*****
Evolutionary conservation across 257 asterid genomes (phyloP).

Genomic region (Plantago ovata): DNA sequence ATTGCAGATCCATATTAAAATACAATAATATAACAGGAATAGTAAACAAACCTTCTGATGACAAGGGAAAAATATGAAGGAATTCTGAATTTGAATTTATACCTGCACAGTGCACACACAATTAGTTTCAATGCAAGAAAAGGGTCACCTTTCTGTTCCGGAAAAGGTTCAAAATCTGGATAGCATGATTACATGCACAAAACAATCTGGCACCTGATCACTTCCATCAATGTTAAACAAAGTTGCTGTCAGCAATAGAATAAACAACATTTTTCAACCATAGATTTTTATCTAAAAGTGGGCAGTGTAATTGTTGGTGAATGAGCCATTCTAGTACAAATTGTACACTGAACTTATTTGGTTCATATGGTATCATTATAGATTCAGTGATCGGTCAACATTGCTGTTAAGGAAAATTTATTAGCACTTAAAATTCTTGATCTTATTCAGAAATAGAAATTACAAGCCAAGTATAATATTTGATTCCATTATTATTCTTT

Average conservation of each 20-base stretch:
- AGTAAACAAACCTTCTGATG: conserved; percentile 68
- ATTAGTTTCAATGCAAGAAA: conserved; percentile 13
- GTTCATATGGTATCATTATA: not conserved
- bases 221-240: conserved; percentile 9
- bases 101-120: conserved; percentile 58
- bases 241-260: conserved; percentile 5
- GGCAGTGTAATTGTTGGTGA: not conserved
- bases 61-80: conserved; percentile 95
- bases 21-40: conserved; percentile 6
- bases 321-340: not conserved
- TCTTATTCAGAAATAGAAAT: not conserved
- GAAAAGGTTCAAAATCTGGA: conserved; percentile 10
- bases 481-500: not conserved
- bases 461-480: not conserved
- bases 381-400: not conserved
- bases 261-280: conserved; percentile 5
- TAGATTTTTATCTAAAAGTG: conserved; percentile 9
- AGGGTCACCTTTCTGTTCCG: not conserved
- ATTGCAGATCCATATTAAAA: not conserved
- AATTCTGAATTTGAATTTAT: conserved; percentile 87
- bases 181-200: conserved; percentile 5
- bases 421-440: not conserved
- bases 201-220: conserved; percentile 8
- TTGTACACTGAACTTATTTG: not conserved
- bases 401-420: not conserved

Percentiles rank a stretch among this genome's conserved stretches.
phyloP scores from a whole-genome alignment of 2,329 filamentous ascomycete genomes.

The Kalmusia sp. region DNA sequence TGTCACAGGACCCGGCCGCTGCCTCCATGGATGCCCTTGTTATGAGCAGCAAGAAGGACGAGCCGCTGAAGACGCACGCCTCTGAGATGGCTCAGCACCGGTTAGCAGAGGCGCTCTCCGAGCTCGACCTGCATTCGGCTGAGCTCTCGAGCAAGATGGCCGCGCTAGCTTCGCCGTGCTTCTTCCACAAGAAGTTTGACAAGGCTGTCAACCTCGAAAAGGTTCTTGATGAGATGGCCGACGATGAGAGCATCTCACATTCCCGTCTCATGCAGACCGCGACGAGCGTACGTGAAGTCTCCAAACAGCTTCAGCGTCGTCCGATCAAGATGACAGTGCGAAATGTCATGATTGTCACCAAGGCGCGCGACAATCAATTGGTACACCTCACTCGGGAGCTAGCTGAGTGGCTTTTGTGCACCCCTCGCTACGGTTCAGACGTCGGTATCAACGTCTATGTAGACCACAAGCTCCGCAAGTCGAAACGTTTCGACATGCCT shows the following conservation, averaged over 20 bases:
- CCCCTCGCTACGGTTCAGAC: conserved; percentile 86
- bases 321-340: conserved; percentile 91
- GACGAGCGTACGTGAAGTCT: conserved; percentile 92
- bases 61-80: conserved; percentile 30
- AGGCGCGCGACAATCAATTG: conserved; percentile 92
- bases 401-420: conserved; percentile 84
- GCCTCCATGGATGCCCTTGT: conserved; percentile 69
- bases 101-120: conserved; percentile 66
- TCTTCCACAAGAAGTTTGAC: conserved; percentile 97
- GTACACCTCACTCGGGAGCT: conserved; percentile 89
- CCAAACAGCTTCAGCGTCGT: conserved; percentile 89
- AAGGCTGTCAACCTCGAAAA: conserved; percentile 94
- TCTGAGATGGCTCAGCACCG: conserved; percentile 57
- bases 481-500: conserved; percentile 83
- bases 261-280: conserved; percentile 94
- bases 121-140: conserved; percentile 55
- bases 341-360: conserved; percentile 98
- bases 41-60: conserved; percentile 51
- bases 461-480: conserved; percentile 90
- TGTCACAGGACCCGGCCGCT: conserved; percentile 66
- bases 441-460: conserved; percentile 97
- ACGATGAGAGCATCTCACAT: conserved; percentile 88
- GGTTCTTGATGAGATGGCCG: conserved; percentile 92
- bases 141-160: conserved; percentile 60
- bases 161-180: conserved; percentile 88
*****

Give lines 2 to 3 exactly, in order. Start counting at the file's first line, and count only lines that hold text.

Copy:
Genomic region (Plantago ovata): DNA sequence ATTGCAGATCCATATTAAAATACAATAATATAACAGGAATAGTAAACAAACCTTCTGATGACAAGGGAAAAATATGAAGGAATTCTGAATTTGAATTTATACCTGCACAGTGCACACACAATTAGTTTCAATGCAAGAAAAGGGTCACCTTTCTGTTCCGGAAAAGGTTCAAAATCTGGATAGCATGATTACATGCACAAAACAATCTGGCACCTGATCACTTCCATCAATGTTAAACAAAGTTGCTGTCAGCAATAGAATAAACAACATTTTTCAACCATAGATTTTTATCTAAAAGTGGGCAGTGTAATTGTTGGTGAATGAGCCATTCTAGTACAAATTGTACACTGAACTTATTTGGTTCATATGGTATCATTATAGATTCAGTGATCGGTCAACATTGCTGTTAAGGAAAATTTATTAGCACTTAAAATTCTTGATCTTATTCAGAAATAGAAATTACAAGCCAAGTATAATATTTGATTCCATTATTATTCTTT

Average conservation of each 20-base stretch: